Though badly wounded in Montana, Henry had been no stranger to costly combat much further to the east. As a Colonel of the 40th Massachusetts Infantry, he participated in the only military action which Ulysses S. Grant later stipulated that he regretted ordering-the charge, and charge again of Union forces at Cold Harbor, Virginia. Colonel Henry won his Medal of Honor by leading "the assaults of his brigade upon the enemy's works, where he had 2 horses shot under him." Of all of the men who are the subjects of this article, Henry alone was connected to the frontier and the west at birth; he was both in Fort Smith, Indian Territory.

Born in Leeds, Maine on November 8, 1830, Oliver O. Howard was a Brigadier General, U.S. Volunteers at Fair Oaks, Virginia on June 1, 1862. During this engagement, he "Led the 61st New York Infantry in a charge in which he was twice severely wounded in the right arm, necessitating amputation." After receiving his Medal of Honor and surviving the fratricidal conflict, Howard headed the Freedman's Bureau and became the founder of Howard University before returning to a military career. In 1872, he negotiated an agreement with the Chiricahua leader, Cochise, as a result of which the latter ceased warfare on whites and Tom Jeffords became the agent of the Chiricahua's.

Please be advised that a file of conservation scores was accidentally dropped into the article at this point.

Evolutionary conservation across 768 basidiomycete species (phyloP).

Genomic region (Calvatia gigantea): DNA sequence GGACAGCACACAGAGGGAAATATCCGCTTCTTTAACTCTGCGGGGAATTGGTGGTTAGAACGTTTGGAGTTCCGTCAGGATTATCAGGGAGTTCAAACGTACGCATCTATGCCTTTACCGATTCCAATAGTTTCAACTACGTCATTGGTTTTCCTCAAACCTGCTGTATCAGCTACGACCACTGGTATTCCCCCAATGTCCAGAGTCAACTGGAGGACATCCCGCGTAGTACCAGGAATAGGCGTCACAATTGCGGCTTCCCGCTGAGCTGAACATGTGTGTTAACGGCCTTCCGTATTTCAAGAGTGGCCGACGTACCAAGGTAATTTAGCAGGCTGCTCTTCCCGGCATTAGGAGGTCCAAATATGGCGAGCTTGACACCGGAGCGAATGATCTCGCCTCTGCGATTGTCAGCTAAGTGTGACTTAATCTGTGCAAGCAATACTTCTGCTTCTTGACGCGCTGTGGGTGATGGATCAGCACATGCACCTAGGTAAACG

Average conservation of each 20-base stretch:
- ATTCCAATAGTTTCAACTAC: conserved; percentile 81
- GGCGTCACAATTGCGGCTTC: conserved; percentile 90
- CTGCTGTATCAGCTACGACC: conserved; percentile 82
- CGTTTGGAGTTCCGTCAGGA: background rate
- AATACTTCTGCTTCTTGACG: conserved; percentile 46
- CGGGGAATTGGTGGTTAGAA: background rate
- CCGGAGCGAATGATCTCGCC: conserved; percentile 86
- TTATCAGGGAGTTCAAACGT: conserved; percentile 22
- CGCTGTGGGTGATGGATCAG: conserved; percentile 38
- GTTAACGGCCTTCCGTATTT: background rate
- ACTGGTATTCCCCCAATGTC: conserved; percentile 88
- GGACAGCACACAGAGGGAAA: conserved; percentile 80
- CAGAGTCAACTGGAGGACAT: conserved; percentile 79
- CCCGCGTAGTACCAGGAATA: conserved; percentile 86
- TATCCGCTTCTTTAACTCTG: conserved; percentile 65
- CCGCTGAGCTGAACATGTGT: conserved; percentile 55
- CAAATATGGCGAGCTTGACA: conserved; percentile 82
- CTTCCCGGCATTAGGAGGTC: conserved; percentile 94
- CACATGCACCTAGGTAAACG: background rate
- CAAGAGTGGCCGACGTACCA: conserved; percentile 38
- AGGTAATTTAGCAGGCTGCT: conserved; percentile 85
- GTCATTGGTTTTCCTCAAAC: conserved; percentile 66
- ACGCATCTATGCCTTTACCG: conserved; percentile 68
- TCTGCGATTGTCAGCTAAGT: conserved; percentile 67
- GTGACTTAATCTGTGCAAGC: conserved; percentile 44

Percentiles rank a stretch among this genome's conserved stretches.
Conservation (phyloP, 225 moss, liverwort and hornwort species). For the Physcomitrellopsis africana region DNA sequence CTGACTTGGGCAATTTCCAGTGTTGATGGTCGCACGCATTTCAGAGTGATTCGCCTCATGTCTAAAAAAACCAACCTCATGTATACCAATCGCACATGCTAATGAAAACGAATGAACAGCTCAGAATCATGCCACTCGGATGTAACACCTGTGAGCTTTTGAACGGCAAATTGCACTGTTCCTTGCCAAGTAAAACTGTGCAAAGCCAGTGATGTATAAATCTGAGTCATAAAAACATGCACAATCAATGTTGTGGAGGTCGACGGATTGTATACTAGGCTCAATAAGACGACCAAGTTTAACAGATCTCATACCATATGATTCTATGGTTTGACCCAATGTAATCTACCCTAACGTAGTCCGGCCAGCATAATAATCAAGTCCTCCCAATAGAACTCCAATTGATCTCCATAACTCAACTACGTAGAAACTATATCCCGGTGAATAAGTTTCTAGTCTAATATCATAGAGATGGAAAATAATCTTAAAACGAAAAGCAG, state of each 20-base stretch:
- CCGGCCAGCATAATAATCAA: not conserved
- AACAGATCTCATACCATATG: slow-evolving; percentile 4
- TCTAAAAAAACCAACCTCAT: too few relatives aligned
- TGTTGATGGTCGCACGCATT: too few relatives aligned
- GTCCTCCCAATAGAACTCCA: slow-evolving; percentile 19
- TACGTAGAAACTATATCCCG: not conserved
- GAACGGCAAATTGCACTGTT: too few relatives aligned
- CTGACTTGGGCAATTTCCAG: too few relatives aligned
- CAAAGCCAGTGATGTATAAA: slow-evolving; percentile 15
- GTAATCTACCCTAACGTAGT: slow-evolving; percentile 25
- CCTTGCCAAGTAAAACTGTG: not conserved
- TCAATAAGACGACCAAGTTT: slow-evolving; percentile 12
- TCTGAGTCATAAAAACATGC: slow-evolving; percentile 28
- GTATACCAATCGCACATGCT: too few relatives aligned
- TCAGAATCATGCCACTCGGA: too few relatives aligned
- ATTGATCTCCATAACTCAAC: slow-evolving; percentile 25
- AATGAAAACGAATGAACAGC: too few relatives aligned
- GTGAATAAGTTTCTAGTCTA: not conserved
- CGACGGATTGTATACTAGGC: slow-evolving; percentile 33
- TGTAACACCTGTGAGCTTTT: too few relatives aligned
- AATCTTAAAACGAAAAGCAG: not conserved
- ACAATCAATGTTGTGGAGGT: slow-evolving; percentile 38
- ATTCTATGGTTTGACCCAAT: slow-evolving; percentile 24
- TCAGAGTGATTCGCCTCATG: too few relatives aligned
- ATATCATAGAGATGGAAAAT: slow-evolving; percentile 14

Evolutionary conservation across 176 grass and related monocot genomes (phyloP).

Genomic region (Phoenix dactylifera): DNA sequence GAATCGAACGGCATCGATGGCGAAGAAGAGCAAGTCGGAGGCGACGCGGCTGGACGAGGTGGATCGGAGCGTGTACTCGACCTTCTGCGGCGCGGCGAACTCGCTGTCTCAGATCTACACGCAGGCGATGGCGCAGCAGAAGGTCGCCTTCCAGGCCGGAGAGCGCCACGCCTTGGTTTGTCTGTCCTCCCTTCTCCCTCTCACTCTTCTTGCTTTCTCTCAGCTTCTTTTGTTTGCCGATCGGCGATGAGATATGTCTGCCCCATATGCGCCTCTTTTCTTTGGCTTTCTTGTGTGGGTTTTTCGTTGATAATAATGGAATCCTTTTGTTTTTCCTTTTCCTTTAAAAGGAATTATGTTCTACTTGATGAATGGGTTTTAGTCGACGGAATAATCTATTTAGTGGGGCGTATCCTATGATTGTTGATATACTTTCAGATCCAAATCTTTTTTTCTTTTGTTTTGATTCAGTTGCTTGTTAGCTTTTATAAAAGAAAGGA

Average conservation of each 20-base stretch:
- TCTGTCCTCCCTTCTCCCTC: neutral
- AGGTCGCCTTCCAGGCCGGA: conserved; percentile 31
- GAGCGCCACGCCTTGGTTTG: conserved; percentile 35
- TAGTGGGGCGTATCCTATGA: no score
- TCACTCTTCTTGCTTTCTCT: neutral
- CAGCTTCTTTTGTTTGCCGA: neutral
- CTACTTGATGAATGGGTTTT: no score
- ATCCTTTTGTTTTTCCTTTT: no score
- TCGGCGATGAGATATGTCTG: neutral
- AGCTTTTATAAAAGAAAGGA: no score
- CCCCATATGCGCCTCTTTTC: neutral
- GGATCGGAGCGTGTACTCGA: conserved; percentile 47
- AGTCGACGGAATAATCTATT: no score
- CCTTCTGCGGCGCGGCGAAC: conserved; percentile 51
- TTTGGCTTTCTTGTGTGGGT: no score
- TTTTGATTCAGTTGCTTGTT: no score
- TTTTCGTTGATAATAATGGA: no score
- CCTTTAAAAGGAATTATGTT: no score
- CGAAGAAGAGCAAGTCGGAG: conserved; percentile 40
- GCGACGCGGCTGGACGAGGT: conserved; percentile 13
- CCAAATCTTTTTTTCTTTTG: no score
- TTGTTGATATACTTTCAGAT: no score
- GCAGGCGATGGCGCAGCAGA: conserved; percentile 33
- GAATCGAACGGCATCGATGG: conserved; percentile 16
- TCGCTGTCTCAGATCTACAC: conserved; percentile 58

Howard is arguably best remembered for leading the American Army against the Nez Perce of Chief Joseph whom he and his troops pursued after the Battles of White Bird Canyon and the Clearwater (River). His message to Nelson Miles enabled the latter to trap the Nez Perce near the edge of the Bear Paw Mountains, almost within sight of their hoped-for sanctuary in Canada. The siege which followed resulted in one of the most famous surrender speeches ever recorded as Joseph ended his speech with the phrase "From where the sun now stands, I shall fight no more forever".